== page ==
I see no way in which anyone could seriously not love this latest video update.
Some quick notes:
1. At 3:15, flying up from underneath the Secret Science Vessel, it looked like part of the wings weren't connected to the body of the ship. Once on top, they looked nearly connected. A visual artifact of some kind?
2. "Research is a very uncertain mechanic, unlike production which is a very certain mechanic."
Part of me loves this. It's pretty close to something I've commented on before: some people find it fun to be surprised, while others really do not enjoy it.
Gamist/Mechanics/Achievers in particular do not appreciate surprising results because that implies waste in the production game (to dominate the economic game) that they enjoy. OTOH, Simulationist/Dynamics/Explorers love being surprised, and the new Research system might offer that... as long as surprise is done right.
My hesitation is this: surprise doesn't just mean calling the RNG. It means learning something new about a dynamic system. Surprise needs to be a product of conscious exploration for it to have meaning and value. Fleming was surprised by penicillin, but he would never have discovered it if he hadn't been mucking about with cultures in dishes.
A RNG doesn't offer that conscious influence; rolling dice is input-only. Happily, a simple constructive system with a large combinatorial space is a way to allow for unexpected results, not randomly, but because it's very difficult for any individual to fully map out all the possible permutations of a deep generative system. "Surprise" in this sense is fun because you discovered something new through exploring a part of that system.
But that's quite different from being surprised by rolling dice to arbitrarily produce numbers. That's not much fun for Simulationist/Dynamics/Explorers because they had no way of affecting the result through the use of perception and creativity, which is what they like about themselves and what they want a game to reward.
Yes, choosing which piece of tech to iterate on seems like it might qualify as "affecting the result." But where is the surprise in that play activity? The only new information after selecting a known tech to research are the random numbers of the new blueprints... but that's not a process that's affected by player choice.
As a constructive suggestion, I think a reasonable way that the Research system shown so far might be tweaked to enable enjoyable surprise would be to offer some way to link different sub-technologies. If I research three levels into Fighter tech, and four levels into Thruster tech, and six levels into Scanner tech, then if some interaction between some of the techs at those levels shows me a new kind of tech, that is a wonderful kind of generative surprise. You get it by understanding that there are plausible connections between different kinds of techs, which you can expose by choosing to research different levels of particular branches. You won't know exactly what kind of combined tech my be exposed, which is where the "surprise" comes from, but you should have some idea, which is what rewards perceptiveness and creativity.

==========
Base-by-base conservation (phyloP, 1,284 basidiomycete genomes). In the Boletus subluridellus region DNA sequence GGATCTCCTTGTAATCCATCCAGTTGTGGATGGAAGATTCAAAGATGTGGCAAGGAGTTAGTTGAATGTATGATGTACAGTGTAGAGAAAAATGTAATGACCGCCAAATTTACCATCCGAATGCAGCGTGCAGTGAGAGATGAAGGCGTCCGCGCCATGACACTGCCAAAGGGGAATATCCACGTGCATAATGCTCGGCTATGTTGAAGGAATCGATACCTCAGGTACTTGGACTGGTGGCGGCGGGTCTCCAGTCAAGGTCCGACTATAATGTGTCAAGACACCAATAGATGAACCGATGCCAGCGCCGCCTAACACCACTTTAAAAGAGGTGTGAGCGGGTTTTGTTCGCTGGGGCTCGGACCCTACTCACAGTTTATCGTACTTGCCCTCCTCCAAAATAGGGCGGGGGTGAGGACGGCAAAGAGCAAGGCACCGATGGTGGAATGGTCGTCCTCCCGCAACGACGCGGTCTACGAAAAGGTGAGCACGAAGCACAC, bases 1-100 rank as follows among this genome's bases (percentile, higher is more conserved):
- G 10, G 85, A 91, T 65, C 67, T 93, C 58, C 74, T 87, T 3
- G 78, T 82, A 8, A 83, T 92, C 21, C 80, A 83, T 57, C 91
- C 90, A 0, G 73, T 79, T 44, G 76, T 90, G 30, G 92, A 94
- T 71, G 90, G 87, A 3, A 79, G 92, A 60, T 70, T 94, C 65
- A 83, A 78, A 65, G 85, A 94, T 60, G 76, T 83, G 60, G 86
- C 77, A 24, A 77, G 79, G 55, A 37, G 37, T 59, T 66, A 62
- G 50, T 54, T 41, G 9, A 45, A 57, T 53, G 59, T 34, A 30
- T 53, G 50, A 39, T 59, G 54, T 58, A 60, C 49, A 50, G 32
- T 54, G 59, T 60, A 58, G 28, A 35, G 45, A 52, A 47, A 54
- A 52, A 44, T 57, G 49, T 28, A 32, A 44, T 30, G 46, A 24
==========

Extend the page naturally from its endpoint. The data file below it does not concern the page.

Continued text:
If LT just has random numbers for attributes of newly-researched techs, I could live with that. I'm not freaking out here, or being harshly critical in any way that requires a strong defensive response. What I'm trying to say is that I'm not sure implementing the "surprise" aspect of research solely as randomly tweaking the numeric attributes of sub-techs will be all that appealing to folks who do enjoy exploratory surprise. As shown in today's video, I think this is not as much fun as it could/should be. The good news is that there are design ideas that can help with that. I'm hopeful we might see those (whether it's what I've suggested here or not) in future iterations of LT.
3. At 12:00, did the Startek Corp mining barge #5 just vanish?
4. "AIs posting missions that affect the behavior of other AIs."
YES. YES. This is what lets the social fabric of the game universe be dynamic (i.e., interesting enough to want to play with it). More of this would be just fine with me!
5. Was the light from the lasers actually appearing behind the guns when they fired?
6. The last big system I can imagine to really tie all these newly-shown core components together is an event notification system -- a way for players to understand what's going on in the universe.
I think this got mentioned in one of the recent devlogs, and it's a good thing, too. This is likely to be the human player's main tool (beyond just looking around their local system) for finding game content they want to experience. I hope we might see some suggestions from others here in the forum for what this "content-finder" might include, and what it might look like.
Overall, I consider this another highly successful update. Take a well-earned break, Josh -- great work, as always. Thank you!